FOX to air Saturday night games

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But . . . but what excuse will I use to get out of mowing the lawn now?

For the first time in the network’s 15 years of broadcasting Major
League Baseball games, FOX has scheduled two nights of regular-season
games as part of its 2010 Saturday schedule, according to a news
release issued Wednesday by the network . . . Depending on the region of the country, fans will be able to watch
Interleague matchups of the Yankees-Mets, Red Sox-Phillies,
Cubs-Rangers or Tigers-Dodgers on May 22. On the June 26 schedule will
be Yankees-Dodgers, Red Sox-Giants or Cubs-White Sox.

I’m cool with this. For as much as we all like day baseball, these are bound to get better ratings than the afternoon broadcasts which have to compete with pools and shopping and yard work and all of that. And since the games will be starting at 7:30 or so it’s not like there will be much of an excuse for missing the end like often happens during the playoffs.

Now, if they’d just get rid of Joe Buck and McCarver, we’d really have something here.

Rockies acquire Zac Rosscup from Cubs

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The Rockies announced a minor swap of relief pitchers on Monday evening. The Cubs sent lefty Zac Rosscup to the Rockies in exchange for right-hander Matt Carasiti.

Rosscup, 29, was designated for assignment by the Cubs last Thursday. He spent only two-thirds of an inning in the majors this year and has a 5.32 career ERA across 47 1/3 innings. Rosscup has spent most of the season with Triple-A Iowa, posting a 2.60 ERA in 27 2/3 innings.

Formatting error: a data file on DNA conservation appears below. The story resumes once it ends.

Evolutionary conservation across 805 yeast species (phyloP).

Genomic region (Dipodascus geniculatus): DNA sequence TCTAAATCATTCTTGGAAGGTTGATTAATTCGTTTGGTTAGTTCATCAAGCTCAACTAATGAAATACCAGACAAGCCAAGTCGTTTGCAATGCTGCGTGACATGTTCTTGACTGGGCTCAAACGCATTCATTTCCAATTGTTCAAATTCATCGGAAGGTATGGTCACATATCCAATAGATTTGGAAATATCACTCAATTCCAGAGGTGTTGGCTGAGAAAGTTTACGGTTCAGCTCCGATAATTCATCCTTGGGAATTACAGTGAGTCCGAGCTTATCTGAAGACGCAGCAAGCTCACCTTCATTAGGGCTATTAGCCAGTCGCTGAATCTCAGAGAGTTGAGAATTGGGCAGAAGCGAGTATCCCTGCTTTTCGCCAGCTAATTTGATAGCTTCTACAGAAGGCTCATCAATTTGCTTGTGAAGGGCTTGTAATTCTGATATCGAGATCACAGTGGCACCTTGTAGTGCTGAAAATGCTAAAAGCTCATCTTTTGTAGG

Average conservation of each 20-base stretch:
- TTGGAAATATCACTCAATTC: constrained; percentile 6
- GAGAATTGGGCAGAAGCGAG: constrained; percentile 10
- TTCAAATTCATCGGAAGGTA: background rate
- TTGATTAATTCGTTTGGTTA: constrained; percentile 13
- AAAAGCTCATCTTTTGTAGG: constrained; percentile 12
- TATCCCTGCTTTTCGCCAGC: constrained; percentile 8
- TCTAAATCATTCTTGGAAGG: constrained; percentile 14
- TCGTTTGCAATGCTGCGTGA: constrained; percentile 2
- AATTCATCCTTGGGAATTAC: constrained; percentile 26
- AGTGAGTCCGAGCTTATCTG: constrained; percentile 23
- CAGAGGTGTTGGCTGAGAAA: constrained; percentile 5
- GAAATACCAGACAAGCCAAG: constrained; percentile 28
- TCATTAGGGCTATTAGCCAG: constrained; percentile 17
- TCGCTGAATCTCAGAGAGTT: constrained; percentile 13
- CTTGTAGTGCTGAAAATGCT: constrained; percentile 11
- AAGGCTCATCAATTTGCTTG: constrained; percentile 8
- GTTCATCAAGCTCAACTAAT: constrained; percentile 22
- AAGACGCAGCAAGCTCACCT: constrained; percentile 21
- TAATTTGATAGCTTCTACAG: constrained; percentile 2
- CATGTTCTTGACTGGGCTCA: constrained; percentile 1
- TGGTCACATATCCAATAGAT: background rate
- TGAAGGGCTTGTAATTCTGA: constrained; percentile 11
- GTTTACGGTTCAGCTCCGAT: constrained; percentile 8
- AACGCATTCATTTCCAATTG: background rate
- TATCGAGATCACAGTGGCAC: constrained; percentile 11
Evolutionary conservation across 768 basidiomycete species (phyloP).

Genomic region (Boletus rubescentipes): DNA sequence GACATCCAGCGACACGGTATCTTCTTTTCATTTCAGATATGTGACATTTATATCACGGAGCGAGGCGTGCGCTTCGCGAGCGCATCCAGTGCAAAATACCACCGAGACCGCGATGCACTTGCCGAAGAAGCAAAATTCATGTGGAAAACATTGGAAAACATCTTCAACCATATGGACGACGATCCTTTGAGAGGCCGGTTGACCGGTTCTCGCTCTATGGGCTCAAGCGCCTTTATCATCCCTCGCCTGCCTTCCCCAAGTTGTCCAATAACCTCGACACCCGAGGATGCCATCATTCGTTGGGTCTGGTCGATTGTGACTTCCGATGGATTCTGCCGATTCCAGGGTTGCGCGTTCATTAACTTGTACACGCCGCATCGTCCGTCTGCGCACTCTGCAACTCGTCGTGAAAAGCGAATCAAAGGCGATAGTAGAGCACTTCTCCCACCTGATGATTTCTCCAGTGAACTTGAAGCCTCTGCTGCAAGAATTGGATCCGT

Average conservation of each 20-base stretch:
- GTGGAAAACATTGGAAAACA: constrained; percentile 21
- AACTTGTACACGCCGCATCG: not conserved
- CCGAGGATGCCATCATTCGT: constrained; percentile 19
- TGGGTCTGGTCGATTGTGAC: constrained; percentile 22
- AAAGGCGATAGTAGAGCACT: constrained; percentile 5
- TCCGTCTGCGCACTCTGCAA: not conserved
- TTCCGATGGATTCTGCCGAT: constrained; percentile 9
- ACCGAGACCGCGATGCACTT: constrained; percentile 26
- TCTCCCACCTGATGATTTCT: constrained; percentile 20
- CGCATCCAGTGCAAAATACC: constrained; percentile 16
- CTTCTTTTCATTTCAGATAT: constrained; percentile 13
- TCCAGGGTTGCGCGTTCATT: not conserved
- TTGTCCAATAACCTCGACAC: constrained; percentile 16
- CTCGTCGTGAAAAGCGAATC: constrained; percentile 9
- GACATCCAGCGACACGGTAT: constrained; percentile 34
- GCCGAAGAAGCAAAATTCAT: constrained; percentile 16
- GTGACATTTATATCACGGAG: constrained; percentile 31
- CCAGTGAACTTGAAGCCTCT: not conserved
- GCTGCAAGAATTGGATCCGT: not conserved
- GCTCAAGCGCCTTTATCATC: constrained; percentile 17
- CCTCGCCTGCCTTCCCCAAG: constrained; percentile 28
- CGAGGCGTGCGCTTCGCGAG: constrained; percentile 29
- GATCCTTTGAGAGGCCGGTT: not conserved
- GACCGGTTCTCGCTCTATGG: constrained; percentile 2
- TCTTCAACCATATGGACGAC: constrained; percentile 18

Carasiti, 25, spent 15 2/3 innings in the majors last year, putting up an ugly 9.19 ERA. With Triple-A Albuquerque this season, he compiled a 2.37 ERA and a 43/13 K/BB ratio in 30 1/3 innings.

U.S. Court of Appeals affirms ruling that the minor leagues are exempt from federal antitrust law

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The Associated Press reported that on Monday, the U.S. Court of Appeals for the 9th Circuit affirmed a district court ruling which holds that the minor leagues are exempt from federal antitrust law, just like the major leagues.

In 2015, four minor leaguers sued Major League Baseball, alleging that MLB violated antitrust laws with its hiring and employment policies. They accused MLB of “restrain[ing] horizontal competition between and among” franchises and “artificially and illegally depressing” the salaries of minor league players.

The U.S. Court of Appeals said the players failed to state an antitrust claim, as the Curt Flood Act of 1998 exempted Minor League Baseball explicitly from antitrust laws.

This case is separate from the Aaron Senne case in which Major League Baseball is accused of violating the Fair Labor Standards Act. That case was recertified as a class action lawsuit in March. In December, Major League Baseball established a political action committee (PAC), which came months after two members of Congress sought to change language in the FLSA so that minor league players could continue to be paid substandard wages.